A powerful way to foster citizenship is to use Project-Based Learning. PBL requires students to investigate authentic challenges and problems and then take action and communicate ideas. These are all powerful skills of effect citizens. Many projects involve service-learning or can even target specific social studies standards connected to civics education. Projects also requires students to critically thinking throughout the project, and evaluate sources as they do research. PBL is the right tool to create effective citizens as an integrated part of the curriculum and not “another thing.”
PBL and the Social Studies C3 Standards
Many schools are adopting the new C3 Framework for Social Studies State Standards. The C3 Framework includes into 4 dimensions that include “Developing Questions and Planning Inquires,” “Disciplinary Tool and Concepts” that include content such as Civics and History, “Evaluating Sources and Using Evidence,” and finally “Communicating Conclusions and Taking Informed Action. The overall framework is articulated as an inquiry arc “of interlocking and mutually reinforcing elements that speak to the intersection of ideas and learners.” Student engage in the inquiry process through developing questions and planning inquiries, learn disciplinary content and skills and use evidence and sources to communicate and take informed action. The overall inquiry arc serves as a vehicle to create effective citizens that not only have disciplinary civics knowledge, but also have source evaluation skills. Students in the C3 must also act as citizens as they take action and communicate ideas. PBL can complement this framework, by adding other effective pedagogical components to support learning. PBL can mirror the embedded inquiry in the C3 standards.
Even if you do no teach Social Studies or have adopted the C3 Framework, you can still create projects that can build citizenship. Design a project that connects to a local or national issue where students might investigate or communicate their ideas. If appropriate, students might advocate for an action or issue. Have students create products that go directly to an audience that might make an impact. Students could write a governmental official or share presentations with parents and the community. As many projects require students to research or investigate information sources, teachers can intentionally target critical thinking skills around evaluating sources in their project. Also, teachers can scaffold questioning and inquiry skills in any project to prepare students to citizens that are skilled inquirers.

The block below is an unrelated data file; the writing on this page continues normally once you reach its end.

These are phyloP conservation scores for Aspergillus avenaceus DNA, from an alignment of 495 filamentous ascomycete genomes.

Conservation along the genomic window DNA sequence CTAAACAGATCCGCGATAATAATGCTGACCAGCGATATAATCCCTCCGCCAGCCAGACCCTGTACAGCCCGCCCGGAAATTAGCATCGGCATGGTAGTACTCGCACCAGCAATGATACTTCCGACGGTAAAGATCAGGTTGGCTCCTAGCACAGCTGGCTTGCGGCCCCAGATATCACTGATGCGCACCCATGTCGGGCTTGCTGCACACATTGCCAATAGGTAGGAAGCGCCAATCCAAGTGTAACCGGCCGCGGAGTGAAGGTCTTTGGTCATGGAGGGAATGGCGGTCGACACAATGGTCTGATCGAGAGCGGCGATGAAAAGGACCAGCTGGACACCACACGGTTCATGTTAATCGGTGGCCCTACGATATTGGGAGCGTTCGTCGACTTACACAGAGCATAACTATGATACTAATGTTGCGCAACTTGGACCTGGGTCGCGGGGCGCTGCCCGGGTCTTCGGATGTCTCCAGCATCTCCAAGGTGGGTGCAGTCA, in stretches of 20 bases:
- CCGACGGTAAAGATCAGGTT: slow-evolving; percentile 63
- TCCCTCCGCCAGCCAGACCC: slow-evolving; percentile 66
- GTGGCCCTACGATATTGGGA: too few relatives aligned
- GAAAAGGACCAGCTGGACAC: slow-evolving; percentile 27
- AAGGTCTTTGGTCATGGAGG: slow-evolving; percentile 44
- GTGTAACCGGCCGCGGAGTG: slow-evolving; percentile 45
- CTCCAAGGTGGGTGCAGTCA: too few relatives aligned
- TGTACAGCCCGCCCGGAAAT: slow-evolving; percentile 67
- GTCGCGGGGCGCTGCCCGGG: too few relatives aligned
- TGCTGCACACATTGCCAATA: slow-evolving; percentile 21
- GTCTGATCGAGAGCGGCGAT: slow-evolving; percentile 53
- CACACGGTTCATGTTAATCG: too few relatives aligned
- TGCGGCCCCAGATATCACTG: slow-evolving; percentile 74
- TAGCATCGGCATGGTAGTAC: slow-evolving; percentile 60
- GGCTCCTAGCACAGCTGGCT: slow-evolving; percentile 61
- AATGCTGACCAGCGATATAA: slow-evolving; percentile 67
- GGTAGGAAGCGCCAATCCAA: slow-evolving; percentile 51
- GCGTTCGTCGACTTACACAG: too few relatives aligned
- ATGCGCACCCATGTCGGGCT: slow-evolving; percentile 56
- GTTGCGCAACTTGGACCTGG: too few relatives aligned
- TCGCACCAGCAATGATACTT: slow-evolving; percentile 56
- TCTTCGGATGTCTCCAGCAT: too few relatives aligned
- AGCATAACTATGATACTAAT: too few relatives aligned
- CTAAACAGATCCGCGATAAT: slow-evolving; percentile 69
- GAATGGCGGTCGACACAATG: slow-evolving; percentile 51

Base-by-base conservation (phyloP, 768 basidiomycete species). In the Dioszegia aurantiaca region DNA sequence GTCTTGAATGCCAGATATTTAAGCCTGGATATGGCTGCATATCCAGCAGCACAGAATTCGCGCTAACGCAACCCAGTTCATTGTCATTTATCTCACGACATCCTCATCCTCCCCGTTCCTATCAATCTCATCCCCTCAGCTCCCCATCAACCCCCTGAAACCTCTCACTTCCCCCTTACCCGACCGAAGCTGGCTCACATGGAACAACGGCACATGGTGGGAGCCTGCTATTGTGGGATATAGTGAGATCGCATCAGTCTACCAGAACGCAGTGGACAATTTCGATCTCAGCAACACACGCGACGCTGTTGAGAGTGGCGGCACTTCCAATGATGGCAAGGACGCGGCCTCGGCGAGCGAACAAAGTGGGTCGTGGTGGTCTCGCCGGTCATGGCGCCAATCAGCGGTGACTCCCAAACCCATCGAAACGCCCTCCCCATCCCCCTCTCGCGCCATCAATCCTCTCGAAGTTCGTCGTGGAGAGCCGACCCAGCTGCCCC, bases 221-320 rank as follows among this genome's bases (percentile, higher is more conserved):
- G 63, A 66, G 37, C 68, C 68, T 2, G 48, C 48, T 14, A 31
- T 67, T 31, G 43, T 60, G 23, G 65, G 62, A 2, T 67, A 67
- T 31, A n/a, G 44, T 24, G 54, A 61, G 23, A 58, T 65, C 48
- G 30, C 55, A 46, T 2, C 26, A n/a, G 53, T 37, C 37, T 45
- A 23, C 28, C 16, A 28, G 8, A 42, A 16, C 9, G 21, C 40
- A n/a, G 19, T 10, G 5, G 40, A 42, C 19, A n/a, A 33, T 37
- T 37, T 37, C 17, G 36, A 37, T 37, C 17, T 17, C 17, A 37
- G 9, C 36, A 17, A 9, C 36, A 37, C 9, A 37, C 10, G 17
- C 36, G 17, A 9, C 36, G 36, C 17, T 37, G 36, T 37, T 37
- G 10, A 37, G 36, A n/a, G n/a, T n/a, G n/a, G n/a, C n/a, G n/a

One of the pitfalls of thinking about creating citizens is that it is something in the future; something simply to work towards. Yes, we are creating citizens for the future. Students will graduate and become more active in adult-world as a citizen of the world. However, our students can be citizens now. Effect citizens question reality, think critically, advocate, make change, and communicate effectively. Our students can do that now; they don’t have to wait to be a citizen. When we use projects as a delivery tool for curriculum, content and skills, we create a context to learn and take action. We can use PBL foster citizens in the making and to make our students citizens now!